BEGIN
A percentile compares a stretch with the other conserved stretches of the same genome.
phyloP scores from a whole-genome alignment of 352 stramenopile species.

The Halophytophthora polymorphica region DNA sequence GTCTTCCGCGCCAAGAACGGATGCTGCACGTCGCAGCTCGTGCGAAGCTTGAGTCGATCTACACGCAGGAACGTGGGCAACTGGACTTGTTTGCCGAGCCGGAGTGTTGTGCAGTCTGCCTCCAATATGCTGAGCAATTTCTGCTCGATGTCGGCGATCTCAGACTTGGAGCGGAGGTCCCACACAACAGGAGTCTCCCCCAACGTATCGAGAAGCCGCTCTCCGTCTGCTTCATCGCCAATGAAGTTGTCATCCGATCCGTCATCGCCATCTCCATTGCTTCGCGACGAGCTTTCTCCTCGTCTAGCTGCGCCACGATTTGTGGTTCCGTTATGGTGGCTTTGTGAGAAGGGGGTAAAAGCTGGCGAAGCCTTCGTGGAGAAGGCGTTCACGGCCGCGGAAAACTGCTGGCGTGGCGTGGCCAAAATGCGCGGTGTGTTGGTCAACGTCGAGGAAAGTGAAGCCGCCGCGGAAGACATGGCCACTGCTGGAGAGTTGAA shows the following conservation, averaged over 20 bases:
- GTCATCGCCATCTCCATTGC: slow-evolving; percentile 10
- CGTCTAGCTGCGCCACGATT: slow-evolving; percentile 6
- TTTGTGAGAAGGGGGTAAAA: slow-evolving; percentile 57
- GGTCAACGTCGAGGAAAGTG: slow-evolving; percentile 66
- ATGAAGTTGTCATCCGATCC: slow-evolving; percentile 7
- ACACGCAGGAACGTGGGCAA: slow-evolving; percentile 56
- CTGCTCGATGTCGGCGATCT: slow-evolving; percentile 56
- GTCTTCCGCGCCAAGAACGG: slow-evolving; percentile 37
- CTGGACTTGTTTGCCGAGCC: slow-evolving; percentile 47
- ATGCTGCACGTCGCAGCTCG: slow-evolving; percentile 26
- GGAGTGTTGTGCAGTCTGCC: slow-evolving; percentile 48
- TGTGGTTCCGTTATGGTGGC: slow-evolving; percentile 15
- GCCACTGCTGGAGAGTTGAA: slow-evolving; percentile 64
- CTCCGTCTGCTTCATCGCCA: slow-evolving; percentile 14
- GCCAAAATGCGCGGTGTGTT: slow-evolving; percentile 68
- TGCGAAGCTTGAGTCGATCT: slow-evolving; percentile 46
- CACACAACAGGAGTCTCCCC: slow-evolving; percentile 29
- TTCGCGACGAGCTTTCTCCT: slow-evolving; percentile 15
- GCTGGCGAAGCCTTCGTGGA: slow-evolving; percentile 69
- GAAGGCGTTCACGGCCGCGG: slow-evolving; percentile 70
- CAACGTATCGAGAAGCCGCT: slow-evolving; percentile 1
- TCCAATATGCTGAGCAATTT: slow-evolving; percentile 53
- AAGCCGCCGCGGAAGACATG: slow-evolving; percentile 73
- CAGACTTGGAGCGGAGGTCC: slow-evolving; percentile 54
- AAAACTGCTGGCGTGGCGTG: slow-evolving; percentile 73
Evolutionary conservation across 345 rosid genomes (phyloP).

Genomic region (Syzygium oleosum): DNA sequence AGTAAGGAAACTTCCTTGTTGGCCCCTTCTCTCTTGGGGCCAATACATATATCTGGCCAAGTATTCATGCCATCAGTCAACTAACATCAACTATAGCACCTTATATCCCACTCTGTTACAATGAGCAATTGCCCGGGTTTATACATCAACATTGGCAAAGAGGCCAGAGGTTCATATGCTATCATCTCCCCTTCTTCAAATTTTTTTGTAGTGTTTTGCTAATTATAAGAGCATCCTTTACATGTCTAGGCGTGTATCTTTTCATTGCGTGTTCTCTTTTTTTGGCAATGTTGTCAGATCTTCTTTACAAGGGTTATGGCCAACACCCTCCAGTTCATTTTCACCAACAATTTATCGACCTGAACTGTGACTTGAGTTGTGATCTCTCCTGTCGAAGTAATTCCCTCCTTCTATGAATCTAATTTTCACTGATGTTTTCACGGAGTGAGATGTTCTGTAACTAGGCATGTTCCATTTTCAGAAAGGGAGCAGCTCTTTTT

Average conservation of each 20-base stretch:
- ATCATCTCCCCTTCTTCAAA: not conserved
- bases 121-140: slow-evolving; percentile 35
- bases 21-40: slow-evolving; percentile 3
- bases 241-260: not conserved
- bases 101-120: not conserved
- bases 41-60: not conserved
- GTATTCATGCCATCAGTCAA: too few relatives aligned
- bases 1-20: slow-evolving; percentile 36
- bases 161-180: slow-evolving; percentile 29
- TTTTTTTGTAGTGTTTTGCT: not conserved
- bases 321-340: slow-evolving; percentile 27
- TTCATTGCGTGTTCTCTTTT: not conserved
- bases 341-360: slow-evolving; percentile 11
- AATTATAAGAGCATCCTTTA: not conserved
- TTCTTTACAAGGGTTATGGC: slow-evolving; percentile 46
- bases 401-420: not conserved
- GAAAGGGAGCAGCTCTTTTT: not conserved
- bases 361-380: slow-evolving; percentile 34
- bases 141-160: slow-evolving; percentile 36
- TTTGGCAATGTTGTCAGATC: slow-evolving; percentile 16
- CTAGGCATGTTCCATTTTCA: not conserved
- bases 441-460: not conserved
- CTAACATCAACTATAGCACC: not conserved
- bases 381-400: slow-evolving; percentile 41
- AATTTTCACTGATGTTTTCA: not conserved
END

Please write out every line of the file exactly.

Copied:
A percentile compares a stretch with the other conserved stretches of the same genome.
phyloP scores from a whole-genome alignment of 352 stramenopile species.

The Halophytophthora polymorphica region DNA sequence GTCTTCCGCGCCAAGAACGGATGCTGCACGTCGCAGCTCGTGCGAAGCTTGAGTCGATCTACACGCAGGAACGTGGGCAACTGGACTTGTTTGCCGAGCCGGAGTGTTGTGCAGTCTGCCTCCAATATGCTGAGCAATTTCTGCTCGATGTCGGCGATCTCAGACTTGGAGCGGAGGTCCCACACAACAGGAGTCTCCCCCAACGTATCGAGAAGCCGCTCTCCGTCTGCTTCATCGCCAATGAAGTTGTCATCCGATCCGTCATCGCCATCTCCATTGCTTCGCGACGAGCTTTCTCCTCGTCTAGCTGCGCCACGATTTGTGGTTCCGTTATGGTGGCTTTGTGAGAAGGGGGTAAAAGCTGGCGAAGCCTTCGTGGAGAAGGCGTTCACGGCCGCGGAAAACTGCTGGCGTGGCGTGGCCAAAATGCGCGGTGTGTTGGTCAACGTCGAGGAAAGTGAAGCCGCCGCGGAAGACATGGCCACTGCTGGAGAGTTGAA shows the following conservation, averaged over 20 bases:
- GTCATCGCCATCTCCATTGC: slow-evolving; percentile 10
- CGTCTAGCTGCGCCACGATT: slow-evolving; percentile 6
- TTTGTGAGAAGGGGGTAAAA: slow-evolving; percentile 57
- GGTCAACGTCGAGGAAAGTG: slow-evolving; percentile 66
- ATGAAGTTGTCATCCGATCC: slow-evolving; percentile 7
- ACACGCAGGAACGTGGGCAA: slow-evolving; percentile 56
- CTGCTCGATGTCGGCGATCT: slow-evolving; percentile 56
- GTCTTCCGCGCCAAGAACGG: slow-evolving; percentile 37
- CTGGACTTGTTTGCCGAGCC: slow-evolving; percentile 47
- ATGCTGCACGTCGCAGCTCG: slow-evolving; percentile 26
- GGAGTGTTGTGCAGTCTGCC: slow-evolving; percentile 48
- TGTGGTTCCGTTATGGTGGC: slow-evolving; percentile 15
- GCCACTGCTGGAGAGTTGAA: slow-evolving; percentile 64
- CTCCGTCTGCTTCATCGCCA: slow-evolving; percentile 14
- GCCAAAATGCGCGGTGTGTT: slow-evolving; percentile 68
- TGCGAAGCTTGAGTCGATCT: slow-evolving; percentile 46
- CACACAACAGGAGTCTCCCC: slow-evolving; percentile 29
- TTCGCGACGAGCTTTCTCCT: slow-evolving; percentile 15
- GCTGGCGAAGCCTTCGTGGA: slow-evolving; percentile 69
- GAAGGCGTTCACGGCCGCGG: slow-evolving; percentile 70
- CAACGTATCGAGAAGCCGCT: slow-evolving; percentile 1
- TCCAATATGCTGAGCAATTT: slow-evolving; percentile 53
- AAGCCGCCGCGGAAGACATG: slow-evolving; percentile 73
- CAGACTTGGAGCGGAGGTCC: slow-evolving; percentile 54
- AAAACTGCTGGCGTGGCGTG: slow-evolving; percentile 73
Evolutionary conservation across 345 rosid genomes (phyloP).

Genomic region (Syzygium oleosum): DNA sequence AGTAAGGAAACTTCCTTGTTGGCCCCTTCTCTCTTGGGGCCAATACATATATCTGGCCAAGTATTCATGCCATCAGTCAACTAACATCAACTATAGCACCTTATATCCCACTCTGTTACAATGAGCAATTGCCCGGGTTTATACATCAACATTGGCAAAGAGGCCAGAGGTTCATATGCTATCATCTCCCCTTCTTCAAATTTTTTTGTAGTGTTTTGCTAATTATAAGAGCATCCTTTACATGTCTAGGCGTGTATCTTTTCATTGCGTGTTCTCTTTTTTTGGCAATGTTGTCAGATCTTCTTTACAAGGGTTATGGCCAACACCCTCCAGTTCATTTTCACCAACAATTTATCGACCTGAACTGTGACTTGAGTTGTGATCTCTCCTGTCGAAGTAATTCCCTCCTTCTATGAATCTAATTTTCACTGATGTTTTCACGGAGTGAGATGTTCTGTAACTAGGCATGTTCCATTTTCAGAAAGGGAGCAGCTCTTTTT

Average conservation of each 20-base stretch:
- ATCATCTCCCCTTCTTCAAA: not conserved
- bases 121-140: slow-evolving; percentile 35
- bases 21-40: slow-evolving; percentile 3
- bases 241-260: not conserved
- bases 101-120: not conserved
- bases 41-60: not conserved
- GTATTCATGCCATCAGTCAA: too few relatives aligned
- bases 1-20: slow-evolving; percentile 36
- bases 161-180: slow-evolving; percentile 29
- TTTTTTTGTAGTGTTTTGCT: not conserved
- bases 321-340: slow-evolving; percentile 27
- TTCATTGCGTGTTCTCTTTT: not conserved
- bases 341-360: slow-evolving; percentile 11
- AATTATAAGAGCATCCTTTA: not conserved
- TTCTTTACAAGGGTTATGGC: slow-evolving; percentile 46
- bases 401-420: not conserved
- GAAAGGGAGCAGCTCTTTTT: not conserved
- bases 361-380: slow-evolving; percentile 34
- bases 141-160: slow-evolving; percentile 36
- TTTGGCAATGTTGTCAGATC: slow-evolving; percentile 16
- CTAGGCATGTTCCATTTTCA: not conserved
- bases 441-460: not conserved
- CTAACATCAACTATAGCACC: not conserved
- bases 381-400: slow-evolving; percentile 41
- AATTTTCACTGATGTTTTCA: not conserved